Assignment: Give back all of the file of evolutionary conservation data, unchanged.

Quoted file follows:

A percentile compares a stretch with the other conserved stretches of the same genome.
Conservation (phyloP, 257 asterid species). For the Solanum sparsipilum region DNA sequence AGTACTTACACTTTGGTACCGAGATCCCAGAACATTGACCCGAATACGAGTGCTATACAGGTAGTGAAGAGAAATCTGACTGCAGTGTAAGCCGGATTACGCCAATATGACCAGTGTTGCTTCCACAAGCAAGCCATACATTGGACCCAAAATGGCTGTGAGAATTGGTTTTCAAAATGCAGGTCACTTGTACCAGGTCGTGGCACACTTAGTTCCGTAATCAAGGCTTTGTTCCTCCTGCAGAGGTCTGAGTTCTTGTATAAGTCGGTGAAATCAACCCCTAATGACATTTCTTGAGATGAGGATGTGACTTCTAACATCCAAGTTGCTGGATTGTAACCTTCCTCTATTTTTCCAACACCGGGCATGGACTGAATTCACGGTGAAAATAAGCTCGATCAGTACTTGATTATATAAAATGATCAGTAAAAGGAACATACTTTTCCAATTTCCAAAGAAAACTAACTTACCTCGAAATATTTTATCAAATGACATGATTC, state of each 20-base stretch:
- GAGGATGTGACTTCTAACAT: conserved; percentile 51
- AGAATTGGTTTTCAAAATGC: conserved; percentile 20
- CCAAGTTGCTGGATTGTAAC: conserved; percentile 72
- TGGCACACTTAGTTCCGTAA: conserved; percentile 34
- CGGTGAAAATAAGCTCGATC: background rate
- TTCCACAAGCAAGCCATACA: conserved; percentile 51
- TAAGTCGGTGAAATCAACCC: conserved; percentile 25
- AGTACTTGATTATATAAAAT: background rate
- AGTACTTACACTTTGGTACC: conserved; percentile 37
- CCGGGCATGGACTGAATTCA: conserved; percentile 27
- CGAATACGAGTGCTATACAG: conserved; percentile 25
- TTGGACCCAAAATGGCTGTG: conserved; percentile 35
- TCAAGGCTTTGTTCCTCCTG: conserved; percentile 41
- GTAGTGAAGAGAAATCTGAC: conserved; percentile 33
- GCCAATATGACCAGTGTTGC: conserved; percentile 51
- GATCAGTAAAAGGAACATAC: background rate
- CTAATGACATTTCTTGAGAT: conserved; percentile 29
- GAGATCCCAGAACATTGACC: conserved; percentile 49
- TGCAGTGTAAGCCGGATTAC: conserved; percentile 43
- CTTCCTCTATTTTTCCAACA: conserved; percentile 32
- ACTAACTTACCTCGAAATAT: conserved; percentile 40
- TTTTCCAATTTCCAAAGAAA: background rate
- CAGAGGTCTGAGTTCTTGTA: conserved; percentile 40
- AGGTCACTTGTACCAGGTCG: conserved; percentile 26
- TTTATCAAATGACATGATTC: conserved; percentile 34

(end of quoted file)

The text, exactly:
A percentile compares a stretch with the other conserved stretches of the same genome.
Conservation (phyloP, 257 asterid species). For the Solanum sparsipilum region DNA sequence AGTACTTACACTTTGGTACCGAGATCCCAGAACATTGACCCGAATACGAGTGCTATACAGGTAGTGAAGAGAAATCTGACTGCAGTGTAAGCCGGATTACGCCAATATGACCAGTGTTGCTTCCACAAGCAAGCCATACATTGGACCCAAAATGGCTGTGAGAATTGGTTTTCAAAATGCAGGTCACTTGTACCAGGTCGTGGCACACTTAGTTCCGTAATCAAGGCTTTGTTCCTCCTGCAGAGGTCTGAGTTCTTGTATAAGTCGGTGAAATCAACCCCTAATGACATTTCTTGAGATGAGGATGTGACTTCTAACATCCAAGTTGCTGGATTGTAACCTTCCTCTATTTTTCCAACACCGGGCATGGACTGAATTCACGGTGAAAATAAGCTCGATCAGTACTTGATTATATAAAATGATCAGTAAAAGGAACATACTTTTCCAATTTCCAAAGAAAACTAACTTACCTCGAAATATTTTATCAAATGACATGATTC, state of each 20-base stretch:
- GAGGATGTGACTTCTAACAT: conserved; percentile 51
- AGAATTGGTTTTCAAAATGC: conserved; percentile 20
- CCAAGTTGCTGGATTGTAAC: conserved; percentile 72
- TGGCACACTTAGTTCCGTAA: conserved; percentile 34
- CGGTGAAAATAAGCTCGATC: background rate
- TTCCACAAGCAAGCCATACA: conserved; percentile 51
- TAAGTCGGTGAAATCAACCC: conserved; percentile 25
- AGTACTTGATTATATAAAAT: background rate
- AGTACTTACACTTTGGTACC: conserved; percentile 37
- CCGGGCATGGACTGAATTCA: conserved; percentile 27
- CGAATACGAGTGCTATACAG: conserved; percentile 25
- TTGGACCCAAAATGGCTGTG: conserved; percentile 35
- TCAAGGCTTTGTTCCTCCTG: conserved; percentile 41
- GTAGTGAAGAGAAATCTGAC: conserved; percentile 33
- GCCAATATGACCAGTGTTGC: conserved; percentile 51
- GATCAGTAAAAGGAACATAC: background rate
- CTAATGACATTTCTTGAGAT: conserved; percentile 29
- GAGATCCCAGAACATTGACC: conserved; percentile 49
- TGCAGTGTAAGCCGGATTAC: conserved; percentile 43
- CTTCCTCTATTTTTCCAACA: conserved; percentile 32
- ACTAACTTACCTCGAAATAT: conserved; percentile 40
- TTTTCCAATTTCCAAAGAAA: background rate
- CAGAGGTCTGAGTTCTTGTA: conserved; percentile 40
- AGGTCACTTGTACCAGGTCG: conserved; percentile 26
- TTTATCAAATGACATGATTC: conserved; percentile 34